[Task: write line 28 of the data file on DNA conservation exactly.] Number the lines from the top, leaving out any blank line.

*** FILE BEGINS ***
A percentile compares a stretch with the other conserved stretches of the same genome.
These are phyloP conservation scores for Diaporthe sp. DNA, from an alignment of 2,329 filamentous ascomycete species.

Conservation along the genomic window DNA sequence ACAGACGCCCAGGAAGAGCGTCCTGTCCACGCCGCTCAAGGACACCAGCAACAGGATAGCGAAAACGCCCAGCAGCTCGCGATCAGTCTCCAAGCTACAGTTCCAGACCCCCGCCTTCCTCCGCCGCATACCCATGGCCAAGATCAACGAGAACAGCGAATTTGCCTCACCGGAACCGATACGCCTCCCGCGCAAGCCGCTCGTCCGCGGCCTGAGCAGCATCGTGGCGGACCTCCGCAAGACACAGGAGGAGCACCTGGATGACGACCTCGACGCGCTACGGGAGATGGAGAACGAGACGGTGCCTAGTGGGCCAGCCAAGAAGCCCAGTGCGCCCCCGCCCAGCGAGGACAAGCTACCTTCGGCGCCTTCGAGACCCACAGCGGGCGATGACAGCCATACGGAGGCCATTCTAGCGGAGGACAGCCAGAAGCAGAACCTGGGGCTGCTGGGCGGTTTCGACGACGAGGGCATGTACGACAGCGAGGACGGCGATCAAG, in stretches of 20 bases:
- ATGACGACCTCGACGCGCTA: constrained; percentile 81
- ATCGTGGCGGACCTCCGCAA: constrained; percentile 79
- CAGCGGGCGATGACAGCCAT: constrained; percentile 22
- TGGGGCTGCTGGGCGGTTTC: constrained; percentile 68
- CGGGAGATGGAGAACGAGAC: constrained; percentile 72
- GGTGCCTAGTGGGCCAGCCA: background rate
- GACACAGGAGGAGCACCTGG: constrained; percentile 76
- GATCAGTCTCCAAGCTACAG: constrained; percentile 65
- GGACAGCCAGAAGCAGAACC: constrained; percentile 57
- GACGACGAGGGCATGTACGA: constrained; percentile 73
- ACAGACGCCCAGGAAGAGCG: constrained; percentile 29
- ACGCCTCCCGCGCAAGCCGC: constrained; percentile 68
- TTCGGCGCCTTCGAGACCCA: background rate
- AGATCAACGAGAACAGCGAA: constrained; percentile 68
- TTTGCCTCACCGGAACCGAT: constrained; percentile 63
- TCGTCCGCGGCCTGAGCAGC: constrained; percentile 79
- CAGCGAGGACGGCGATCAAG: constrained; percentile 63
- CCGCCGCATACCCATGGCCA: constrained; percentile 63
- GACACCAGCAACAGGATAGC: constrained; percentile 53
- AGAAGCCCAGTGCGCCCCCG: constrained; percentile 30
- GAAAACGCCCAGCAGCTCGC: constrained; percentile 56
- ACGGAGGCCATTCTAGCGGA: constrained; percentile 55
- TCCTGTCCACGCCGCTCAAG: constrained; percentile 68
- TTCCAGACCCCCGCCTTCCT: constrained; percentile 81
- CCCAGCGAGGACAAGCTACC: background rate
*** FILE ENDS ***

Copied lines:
- CCCAGCGAGGACAAGCTACC: background rate